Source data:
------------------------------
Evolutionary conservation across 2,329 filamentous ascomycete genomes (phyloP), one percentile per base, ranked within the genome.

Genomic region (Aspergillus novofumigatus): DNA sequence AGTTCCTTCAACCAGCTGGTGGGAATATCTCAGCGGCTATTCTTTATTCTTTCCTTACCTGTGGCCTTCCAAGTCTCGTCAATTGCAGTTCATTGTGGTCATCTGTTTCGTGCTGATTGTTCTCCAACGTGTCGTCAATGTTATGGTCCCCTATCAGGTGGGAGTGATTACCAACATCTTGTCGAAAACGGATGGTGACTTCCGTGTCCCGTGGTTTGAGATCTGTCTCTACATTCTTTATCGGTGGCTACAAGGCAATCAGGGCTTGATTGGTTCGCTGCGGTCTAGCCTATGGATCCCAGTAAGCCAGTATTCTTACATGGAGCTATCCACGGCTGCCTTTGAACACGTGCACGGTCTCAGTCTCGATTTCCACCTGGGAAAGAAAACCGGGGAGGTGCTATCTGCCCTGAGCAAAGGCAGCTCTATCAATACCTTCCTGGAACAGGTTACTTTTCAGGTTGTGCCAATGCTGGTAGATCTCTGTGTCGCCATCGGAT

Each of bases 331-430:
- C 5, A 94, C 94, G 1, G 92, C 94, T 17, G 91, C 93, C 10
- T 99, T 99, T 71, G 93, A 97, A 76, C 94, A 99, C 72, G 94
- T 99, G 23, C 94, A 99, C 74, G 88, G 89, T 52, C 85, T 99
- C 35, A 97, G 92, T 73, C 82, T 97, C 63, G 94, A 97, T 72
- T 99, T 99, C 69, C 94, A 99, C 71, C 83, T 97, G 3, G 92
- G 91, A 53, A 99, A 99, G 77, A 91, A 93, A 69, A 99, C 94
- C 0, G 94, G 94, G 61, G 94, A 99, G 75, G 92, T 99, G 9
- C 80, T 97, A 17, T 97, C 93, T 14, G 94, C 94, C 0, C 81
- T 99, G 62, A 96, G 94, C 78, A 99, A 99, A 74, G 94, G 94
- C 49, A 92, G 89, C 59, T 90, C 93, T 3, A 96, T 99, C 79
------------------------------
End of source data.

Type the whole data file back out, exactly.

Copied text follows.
Evolutionary conservation across 2,329 filamentous ascomycete genomes (phyloP), one percentile per base, ranked within the genome.

Genomic region (Aspergillus novofumigatus): DNA sequence AGTTCCTTCAACCAGCTGGTGGGAATATCTCAGCGGCTATTCTTTATTCTTTCCTTACCTGTGGCCTTCCAAGTCTCGTCAATTGCAGTTCATTGTGGTCATCTGTTTCGTGCTGATTGTTCTCCAACGTGTCGTCAATGTTATGGTCCCCTATCAGGTGGGAGTGATTACCAACATCTTGTCGAAAACGGATGGTGACTTCCGTGTCCCGTGGTTTGAGATCTGTCTCTACATTCTTTATCGGTGGCTACAAGGCAATCAGGGCTTGATTGGTTCGCTGCGGTCTAGCCTATGGATCCCAGTAAGCCAGTATTCTTACATGGAGCTATCCACGGCTGCCTTTGAACACGTGCACGGTCTCAGTCTCGATTTCCACCTGGGAAAGAAAACCGGGGAGGTGCTATCTGCCCTGAGCAAAGGCAGCTCTATCAATACCTTCCTGGAACAGGTTACTTTTCAGGTTGTGCCAATGCTGGTAGATCTCTGTGTCGCCATCGGAT

Each of bases 331-430:
- C 5, A 94, C 94, G 1, G 92, C 94, T 17, G 91, C 93, C 10
- T 99, T 99, T 71, G 93, A 97, A 76, C 94, A 99, C 72, G 94
- T 99, G 23, C 94, A 99, C 74, G 88, G 89, T 52, C 85, T 99
- C 35, A 97, G 92, T 73, C 82, T 97, C 63, G 94, A 97, T 72
- T 99, T 99, C 69, C 94, A 99, C 71, C 83, T 97, G 3, G 92
- G 91, A 53, A 99, A 99, G 77, A 91, A 93, A 69, A 99, C 94
- C 0, G 94, G 94, G 61, G 94, A 99, G 75, G 92, T 99, G 9
- C 80, T 97, A 17, T 97, C 93, T 14, G 94, C 94, C 0, C 81
- T 99, G 62, A 96, G 94, C 78, A 99, A 99, A 74, G 94, G 94
- C 49, A 92, G 89, C 59, T 90, C 93, T 3, A 96, T 99, C 79